The other thing you should know is that I was able to shift fairly quickly on that recent Saturday because I have spent several years preparing myself and learning how to be comfortable with, and let go of, those stories I tell myself that hold me back.  And you will soon be able benefit from my experience so that you can have success with change in a much shorter period of time than I did!  I have taken those years of experience and developed a set of emotional and social support tools to guide you along the way.  They’re called the Cooking2Thrive® Essential Utensil Support Tools and they’ll soon be released for publication. Wouldn’t it be easier to take that first step toward change if you knew that there was a guide to prepare you for the next step and the next?  That’s just what you get with the Essential Utensil Support Tools.  Be the first to learn the secret to becoming your best, healthiest self without a struggle.  Keep checking back here.  We’ll let you know the minute they’re released and how you can get them!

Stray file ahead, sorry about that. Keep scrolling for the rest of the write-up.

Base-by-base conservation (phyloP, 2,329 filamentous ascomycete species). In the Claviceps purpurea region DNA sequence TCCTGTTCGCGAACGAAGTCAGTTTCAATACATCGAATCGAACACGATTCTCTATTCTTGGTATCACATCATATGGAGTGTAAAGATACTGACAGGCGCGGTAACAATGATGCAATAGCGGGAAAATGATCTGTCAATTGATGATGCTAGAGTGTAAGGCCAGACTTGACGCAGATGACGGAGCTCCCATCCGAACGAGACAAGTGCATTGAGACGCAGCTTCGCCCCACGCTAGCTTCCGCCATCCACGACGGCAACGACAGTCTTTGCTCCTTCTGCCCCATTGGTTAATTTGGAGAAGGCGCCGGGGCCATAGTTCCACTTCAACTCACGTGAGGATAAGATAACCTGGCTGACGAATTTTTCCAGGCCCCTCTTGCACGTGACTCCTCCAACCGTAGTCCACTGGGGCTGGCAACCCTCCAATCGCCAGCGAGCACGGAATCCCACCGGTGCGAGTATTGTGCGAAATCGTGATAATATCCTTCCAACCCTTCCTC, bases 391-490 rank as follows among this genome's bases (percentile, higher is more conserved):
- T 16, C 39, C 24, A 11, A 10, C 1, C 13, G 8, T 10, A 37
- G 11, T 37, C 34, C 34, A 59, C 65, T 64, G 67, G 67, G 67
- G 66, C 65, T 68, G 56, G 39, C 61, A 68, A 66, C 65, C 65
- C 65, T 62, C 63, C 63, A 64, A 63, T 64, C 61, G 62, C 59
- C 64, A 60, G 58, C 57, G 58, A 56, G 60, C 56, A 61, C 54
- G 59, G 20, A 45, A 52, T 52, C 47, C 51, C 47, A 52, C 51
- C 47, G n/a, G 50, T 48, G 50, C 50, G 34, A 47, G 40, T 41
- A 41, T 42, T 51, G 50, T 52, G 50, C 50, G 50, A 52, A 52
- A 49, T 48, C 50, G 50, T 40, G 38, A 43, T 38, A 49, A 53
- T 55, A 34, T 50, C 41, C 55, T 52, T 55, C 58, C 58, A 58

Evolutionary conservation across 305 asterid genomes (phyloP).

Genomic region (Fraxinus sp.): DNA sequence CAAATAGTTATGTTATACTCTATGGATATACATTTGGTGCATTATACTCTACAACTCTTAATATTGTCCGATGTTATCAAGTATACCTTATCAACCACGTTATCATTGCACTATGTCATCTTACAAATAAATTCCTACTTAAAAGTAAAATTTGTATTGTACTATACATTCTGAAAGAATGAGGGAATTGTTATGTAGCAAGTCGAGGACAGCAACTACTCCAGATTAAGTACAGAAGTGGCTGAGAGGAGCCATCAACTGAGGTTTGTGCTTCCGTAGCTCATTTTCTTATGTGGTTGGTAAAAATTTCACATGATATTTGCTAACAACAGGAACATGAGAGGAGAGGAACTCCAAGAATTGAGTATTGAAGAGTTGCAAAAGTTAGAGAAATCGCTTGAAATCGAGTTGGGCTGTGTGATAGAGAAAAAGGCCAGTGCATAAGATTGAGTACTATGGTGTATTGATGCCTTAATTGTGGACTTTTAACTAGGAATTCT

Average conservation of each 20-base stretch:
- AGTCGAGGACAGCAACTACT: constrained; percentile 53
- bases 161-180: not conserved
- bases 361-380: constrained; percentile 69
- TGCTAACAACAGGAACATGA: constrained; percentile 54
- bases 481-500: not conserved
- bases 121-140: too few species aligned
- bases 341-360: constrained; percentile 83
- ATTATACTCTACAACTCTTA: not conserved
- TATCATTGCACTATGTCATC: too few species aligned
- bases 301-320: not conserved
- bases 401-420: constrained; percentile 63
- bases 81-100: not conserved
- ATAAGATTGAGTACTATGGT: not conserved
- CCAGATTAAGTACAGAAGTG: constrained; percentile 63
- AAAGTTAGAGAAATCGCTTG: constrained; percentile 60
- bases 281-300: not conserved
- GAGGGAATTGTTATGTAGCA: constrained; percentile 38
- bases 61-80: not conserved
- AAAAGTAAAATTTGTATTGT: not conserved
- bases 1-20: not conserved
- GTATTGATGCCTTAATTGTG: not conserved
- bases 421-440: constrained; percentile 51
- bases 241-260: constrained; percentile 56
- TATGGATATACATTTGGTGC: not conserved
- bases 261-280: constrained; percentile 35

Cheese Crackers

Empire Waist Cheese Crackers

 

*My cheese crackers are now called Empire Waist Cheese Crackers and they’re fantastic!